“You were just a child; you don’t even remember the suffering.”
As a child survivor of the Holocaust, Stefanie Seltzer is used to hearing this. Child survivors, she said, have long dealt with this added stigma and have special issues and needs, which is why she created the World Federation of Jewish Child Survivors of the Holocaust (WFJCSH) more than two decades ago.
WFJCSH has since united hundreds of child survivors, providing them with opportunities to connect with others who can truly understand the suffering of their shared pasts. Recently, WFJCSH convened its 23rd annual meeting, which brought together some 340 child survivors from around the world in Warsaw, Poland.
Most of the attendees were child survivors but a growing number of second generation survivors have been participating in WFJCSH in recent years, as well. Themed “Remember the past but be happy today,” the conference addressed such topics as attendees’ feelings about meeting in Poland, why some survivors chose to stay in Poland, Jewish life in pre-war Poland, and what it means to be a second generation survivor. Some of the sessions at the four-day conference were exclusive to child survivors, some were geared toward the second generation, while others were open to all.
Stefanie elaborated to me just how important it is for child survivors to have this opportunity to interact with each other. “This is our family,” Stefanie said. “Most of us have no family, so we call each other brothers and sisters. We are each other’s brothers and sisters.” And as I watched survivors and their families greet each other, it was clear how much this gathering meant to them.
WFJCSH has held conferences around the United States, Canada, Israel, and Amsterdam, but this was the first time the organization met in Poland, which was home to more than 3 million Jews before the Holocaust. “So many of our families were killed there, even those born in Belgium or France have some roots in Poland,” Stefanie told me. Poland is also the only major country from behind the Iron Curtain that has not passed any private-property restitution laws since the fall of Communism, which our own Arie Bucheister elaborated on during a panel discussion.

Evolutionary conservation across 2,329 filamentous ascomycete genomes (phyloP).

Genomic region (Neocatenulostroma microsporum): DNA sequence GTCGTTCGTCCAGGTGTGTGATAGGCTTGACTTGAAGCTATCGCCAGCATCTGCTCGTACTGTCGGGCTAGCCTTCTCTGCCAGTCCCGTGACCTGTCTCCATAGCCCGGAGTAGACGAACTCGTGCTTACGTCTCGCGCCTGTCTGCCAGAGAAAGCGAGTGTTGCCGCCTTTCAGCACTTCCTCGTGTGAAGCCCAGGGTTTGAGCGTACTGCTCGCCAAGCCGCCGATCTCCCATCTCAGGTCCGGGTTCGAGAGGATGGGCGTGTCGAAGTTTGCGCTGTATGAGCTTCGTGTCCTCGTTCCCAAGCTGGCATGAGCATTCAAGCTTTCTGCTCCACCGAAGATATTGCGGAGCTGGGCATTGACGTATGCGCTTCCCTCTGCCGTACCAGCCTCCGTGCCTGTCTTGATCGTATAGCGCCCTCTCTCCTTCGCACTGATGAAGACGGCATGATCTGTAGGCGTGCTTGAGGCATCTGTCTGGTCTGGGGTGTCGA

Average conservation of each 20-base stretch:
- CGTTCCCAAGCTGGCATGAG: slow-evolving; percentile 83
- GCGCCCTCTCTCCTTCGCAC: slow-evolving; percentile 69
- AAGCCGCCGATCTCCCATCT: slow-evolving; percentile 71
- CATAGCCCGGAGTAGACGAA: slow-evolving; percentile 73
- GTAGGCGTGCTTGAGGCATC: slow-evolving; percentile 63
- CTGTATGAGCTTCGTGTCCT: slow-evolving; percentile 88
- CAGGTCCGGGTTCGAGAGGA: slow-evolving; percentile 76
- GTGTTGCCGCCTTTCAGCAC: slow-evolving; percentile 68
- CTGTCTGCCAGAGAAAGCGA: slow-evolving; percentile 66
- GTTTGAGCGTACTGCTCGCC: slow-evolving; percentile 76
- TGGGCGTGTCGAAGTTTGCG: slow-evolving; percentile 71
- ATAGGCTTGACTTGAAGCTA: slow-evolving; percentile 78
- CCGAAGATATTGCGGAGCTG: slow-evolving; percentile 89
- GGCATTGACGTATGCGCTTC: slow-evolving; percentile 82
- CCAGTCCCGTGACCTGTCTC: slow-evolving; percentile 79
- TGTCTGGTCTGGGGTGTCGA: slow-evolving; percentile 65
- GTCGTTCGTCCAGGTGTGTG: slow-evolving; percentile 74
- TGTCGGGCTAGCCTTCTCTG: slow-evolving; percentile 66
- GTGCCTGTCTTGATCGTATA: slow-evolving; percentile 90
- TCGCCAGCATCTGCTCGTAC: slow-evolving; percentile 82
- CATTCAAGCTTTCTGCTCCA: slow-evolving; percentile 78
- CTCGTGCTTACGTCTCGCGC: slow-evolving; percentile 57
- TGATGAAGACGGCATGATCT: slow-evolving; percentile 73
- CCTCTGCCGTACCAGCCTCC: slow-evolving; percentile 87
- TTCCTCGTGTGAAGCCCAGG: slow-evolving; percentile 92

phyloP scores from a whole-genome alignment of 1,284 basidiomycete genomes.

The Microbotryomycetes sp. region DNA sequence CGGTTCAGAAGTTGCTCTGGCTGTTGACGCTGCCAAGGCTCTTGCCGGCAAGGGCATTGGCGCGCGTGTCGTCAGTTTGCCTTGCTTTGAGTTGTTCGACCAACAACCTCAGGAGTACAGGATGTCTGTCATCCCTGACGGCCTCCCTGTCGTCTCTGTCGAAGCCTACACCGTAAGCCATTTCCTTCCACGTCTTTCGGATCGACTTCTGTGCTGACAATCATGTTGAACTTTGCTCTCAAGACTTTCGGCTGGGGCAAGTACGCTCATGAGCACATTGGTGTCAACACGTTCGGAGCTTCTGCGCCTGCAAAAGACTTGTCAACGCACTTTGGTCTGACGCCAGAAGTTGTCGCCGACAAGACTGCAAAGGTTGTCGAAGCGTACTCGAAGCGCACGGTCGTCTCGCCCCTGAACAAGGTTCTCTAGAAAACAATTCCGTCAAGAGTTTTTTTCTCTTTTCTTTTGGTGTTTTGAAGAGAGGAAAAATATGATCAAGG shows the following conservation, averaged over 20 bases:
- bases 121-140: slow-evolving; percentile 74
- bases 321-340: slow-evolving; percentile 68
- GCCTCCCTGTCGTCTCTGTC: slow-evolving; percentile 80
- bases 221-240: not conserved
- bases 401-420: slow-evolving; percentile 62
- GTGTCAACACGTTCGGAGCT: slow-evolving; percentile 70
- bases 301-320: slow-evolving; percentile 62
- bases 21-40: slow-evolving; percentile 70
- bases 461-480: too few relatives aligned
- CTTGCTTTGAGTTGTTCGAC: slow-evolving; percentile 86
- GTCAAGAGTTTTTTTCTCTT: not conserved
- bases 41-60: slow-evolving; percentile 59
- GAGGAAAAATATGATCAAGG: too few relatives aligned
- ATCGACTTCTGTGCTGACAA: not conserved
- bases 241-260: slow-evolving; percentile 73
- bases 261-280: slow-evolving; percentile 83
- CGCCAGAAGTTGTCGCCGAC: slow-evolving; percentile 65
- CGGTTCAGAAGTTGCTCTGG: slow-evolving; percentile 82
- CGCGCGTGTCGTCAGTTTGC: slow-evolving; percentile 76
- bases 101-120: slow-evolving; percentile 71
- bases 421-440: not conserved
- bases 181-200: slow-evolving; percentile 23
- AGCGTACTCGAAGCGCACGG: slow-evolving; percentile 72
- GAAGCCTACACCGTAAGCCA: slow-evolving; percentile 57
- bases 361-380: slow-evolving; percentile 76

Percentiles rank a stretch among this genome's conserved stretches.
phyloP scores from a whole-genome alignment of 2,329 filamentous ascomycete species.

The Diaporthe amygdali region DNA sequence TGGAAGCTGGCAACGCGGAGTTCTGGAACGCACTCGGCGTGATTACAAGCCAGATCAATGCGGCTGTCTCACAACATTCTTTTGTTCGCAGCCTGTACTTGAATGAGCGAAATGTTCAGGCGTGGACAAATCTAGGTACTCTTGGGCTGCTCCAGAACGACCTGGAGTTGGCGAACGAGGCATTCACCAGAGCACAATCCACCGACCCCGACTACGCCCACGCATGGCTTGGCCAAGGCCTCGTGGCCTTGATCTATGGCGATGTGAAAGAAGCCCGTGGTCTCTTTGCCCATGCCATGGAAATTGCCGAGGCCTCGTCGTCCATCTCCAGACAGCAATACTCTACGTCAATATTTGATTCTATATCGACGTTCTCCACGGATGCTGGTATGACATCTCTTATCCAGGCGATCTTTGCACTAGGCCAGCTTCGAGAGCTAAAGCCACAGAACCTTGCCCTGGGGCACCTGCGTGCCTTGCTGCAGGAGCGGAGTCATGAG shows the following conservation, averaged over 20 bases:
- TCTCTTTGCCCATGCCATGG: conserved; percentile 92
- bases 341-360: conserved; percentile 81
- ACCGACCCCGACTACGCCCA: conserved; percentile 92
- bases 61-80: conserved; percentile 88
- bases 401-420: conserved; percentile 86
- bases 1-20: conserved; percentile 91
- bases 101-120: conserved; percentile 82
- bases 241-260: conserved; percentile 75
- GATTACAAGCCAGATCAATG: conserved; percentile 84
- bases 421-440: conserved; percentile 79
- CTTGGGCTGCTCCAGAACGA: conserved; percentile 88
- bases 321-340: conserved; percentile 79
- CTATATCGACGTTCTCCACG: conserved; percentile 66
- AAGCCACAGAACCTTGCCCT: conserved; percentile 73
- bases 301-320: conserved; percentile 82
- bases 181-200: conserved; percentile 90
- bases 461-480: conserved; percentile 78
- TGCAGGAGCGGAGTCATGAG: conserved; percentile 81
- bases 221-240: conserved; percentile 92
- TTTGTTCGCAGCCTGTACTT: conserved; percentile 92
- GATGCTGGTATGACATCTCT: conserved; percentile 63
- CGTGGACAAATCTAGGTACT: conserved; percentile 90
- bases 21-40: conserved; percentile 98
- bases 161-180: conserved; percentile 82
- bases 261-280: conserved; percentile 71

Given the importance of the conference and WFJCSH, I was honored to have the opportunity to address the more than 340 attendees and highlight the history of our negotiations with Germany and their results, the different compensation funds we administer, and the Successor Organization. For more than an hour after the formal end of that session, I, together with Claims Conference staff Arie Bucheister and Christiane Reeh, answered questions about the Claims Conference, individual situations, and what is available to survivors.
We were happy to take the time to answer as many of these questions as we could because, as I said during the session, even though the Claims Conference handles large sums of money for the benefit of the survivor community, we are not about money; we are about people, people who have experienced major traumas and suffering and who deserve to live out their lives with dignity. When we pay 50,000 people, we pay an individual survivor ˆ but we do it 50,000 times. Each survivor is a unique individual deserving of respect and care.
The children who survived the Shoah are our last link to the men, women, and children who emerged from the ashes of Europe. This oft-forgotten group of survivors deserves every bit as much recognition as their older peers. As such, over the past 30 years the Claims Conference has worked hard to expand the range of compensation programs for survivors born after 1927. For example, since 2008, 89 percent of approved Hardship Fund applicants were born between 1927 and 1945. Further demonstrating the change in how child survivors are viewed by the world, the United Nations, during its annual Holocaust remembrance day next year, is expected to include a special tribute to child survivors.
Stefanie, along with Max Arpels Lezer, represents WFJCSH on the Claims Conference board. She founded WFJCSH after attending a survivor conference almost 30 years ago that for the first time featured a workshop specifically for child survivors. Child survivors from the U.S. and Canada who attended found themselves calling and visiting each other throughout the following year. “We could not part with each other,” Stefanie said. “We are each other’s siblings.”
For more information on WFJCSH, visit http://www.wfjcsh.org